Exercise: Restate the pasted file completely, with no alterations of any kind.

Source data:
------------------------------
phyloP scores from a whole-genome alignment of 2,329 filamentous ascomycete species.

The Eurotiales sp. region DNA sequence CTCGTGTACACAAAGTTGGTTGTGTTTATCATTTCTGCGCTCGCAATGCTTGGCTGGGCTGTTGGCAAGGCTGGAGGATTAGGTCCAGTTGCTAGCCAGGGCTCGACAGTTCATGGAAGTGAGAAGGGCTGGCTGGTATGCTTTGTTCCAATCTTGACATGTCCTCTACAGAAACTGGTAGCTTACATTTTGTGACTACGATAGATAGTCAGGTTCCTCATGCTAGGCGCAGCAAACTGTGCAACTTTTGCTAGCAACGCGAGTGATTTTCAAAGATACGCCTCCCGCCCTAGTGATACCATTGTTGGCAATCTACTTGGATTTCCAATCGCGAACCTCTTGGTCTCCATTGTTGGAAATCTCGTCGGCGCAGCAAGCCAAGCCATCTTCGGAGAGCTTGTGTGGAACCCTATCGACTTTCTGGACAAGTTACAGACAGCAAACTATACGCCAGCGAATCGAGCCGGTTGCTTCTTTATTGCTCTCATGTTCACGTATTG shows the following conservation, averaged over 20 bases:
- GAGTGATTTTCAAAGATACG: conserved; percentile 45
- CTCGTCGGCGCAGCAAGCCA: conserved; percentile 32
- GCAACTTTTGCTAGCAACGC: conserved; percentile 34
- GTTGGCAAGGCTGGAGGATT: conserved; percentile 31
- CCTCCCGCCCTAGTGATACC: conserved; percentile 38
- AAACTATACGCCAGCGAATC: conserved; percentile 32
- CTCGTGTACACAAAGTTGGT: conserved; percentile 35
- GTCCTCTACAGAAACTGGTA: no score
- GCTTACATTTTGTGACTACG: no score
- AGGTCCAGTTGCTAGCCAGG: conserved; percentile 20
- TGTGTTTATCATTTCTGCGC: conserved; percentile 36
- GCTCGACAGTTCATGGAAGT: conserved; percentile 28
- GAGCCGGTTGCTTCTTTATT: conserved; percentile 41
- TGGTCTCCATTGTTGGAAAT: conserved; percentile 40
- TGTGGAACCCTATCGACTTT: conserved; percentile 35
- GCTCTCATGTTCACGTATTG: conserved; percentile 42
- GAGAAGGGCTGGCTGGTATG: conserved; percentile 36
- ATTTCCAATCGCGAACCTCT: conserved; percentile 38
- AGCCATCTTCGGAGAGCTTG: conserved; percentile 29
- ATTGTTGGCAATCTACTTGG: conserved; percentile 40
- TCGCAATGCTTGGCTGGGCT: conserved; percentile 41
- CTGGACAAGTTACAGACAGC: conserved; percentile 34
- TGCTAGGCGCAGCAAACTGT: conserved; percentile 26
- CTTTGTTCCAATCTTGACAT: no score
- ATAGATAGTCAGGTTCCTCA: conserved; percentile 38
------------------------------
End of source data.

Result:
phyloP scores from a whole-genome alignment of 2,329 filamentous ascomycete species.

The Eurotiales sp. region DNA sequence CTCGTGTACACAAAGTTGGTTGTGTTTATCATTTCTGCGCTCGCAATGCTTGGCTGGGCTGTTGGCAAGGCTGGAGGATTAGGTCCAGTTGCTAGCCAGGGCTCGACAGTTCATGGAAGTGAGAAGGGCTGGCTGGTATGCTTTGTTCCAATCTTGACATGTCCTCTACAGAAACTGGTAGCTTACATTTTGTGACTACGATAGATAGTCAGGTTCCTCATGCTAGGCGCAGCAAACTGTGCAACTTTTGCTAGCAACGCGAGTGATTTTCAAAGATACGCCTCCCGCCCTAGTGATACCATTGTTGGCAATCTACTTGGATTTCCAATCGCGAACCTCTTGGTCTCCATTGTTGGAAATCTCGTCGGCGCAGCAAGCCAAGCCATCTTCGGAGAGCTTGTGTGGAACCCTATCGACTTTCTGGACAAGTTACAGACAGCAAACTATACGCCAGCGAATCGAGCCGGTTGCTTCTTTATTGCTCTCATGTTCACGTATTG shows the following conservation, averaged over 20 bases:
- GAGTGATTTTCAAAGATACG: conserved; percentile 45
- CTCGTCGGCGCAGCAAGCCA: conserved; percentile 32
- GCAACTTTTGCTAGCAACGC: conserved; percentile 34
- GTTGGCAAGGCTGGAGGATT: conserved; percentile 31
- CCTCCCGCCCTAGTGATACC: conserved; percentile 38
- AAACTATACGCCAGCGAATC: conserved; percentile 32
- CTCGTGTACACAAAGTTGGT: conserved; percentile 35
- GTCCTCTACAGAAACTGGTA: no score
- GCTTACATTTTGTGACTACG: no score
- AGGTCCAGTTGCTAGCCAGG: conserved; percentile 20
- TGTGTTTATCATTTCTGCGC: conserved; percentile 36
- GCTCGACAGTTCATGGAAGT: conserved; percentile 28
- GAGCCGGTTGCTTCTTTATT: conserved; percentile 41
- TGGTCTCCATTGTTGGAAAT: conserved; percentile 40
- TGTGGAACCCTATCGACTTT: conserved; percentile 35
- GCTCTCATGTTCACGTATTG: conserved; percentile 42
- GAGAAGGGCTGGCTGGTATG: conserved; percentile 36
- ATTTCCAATCGCGAACCTCT: conserved; percentile 38
- AGCCATCTTCGGAGAGCTTG: conserved; percentile 29
- ATTGTTGGCAATCTACTTGG: conserved; percentile 40
- TCGCAATGCTTGGCTGGGCT: conserved; percentile 41
- CTGGACAAGTTACAGACAGC: conserved; percentile 34
- TGCTAGGCGCAGCAAACTGT: conserved; percentile 26
- CTTTGTTCCAATCTTGACAT: no score
- ATAGATAGTCAGGTTCCTCA: conserved; percentile 38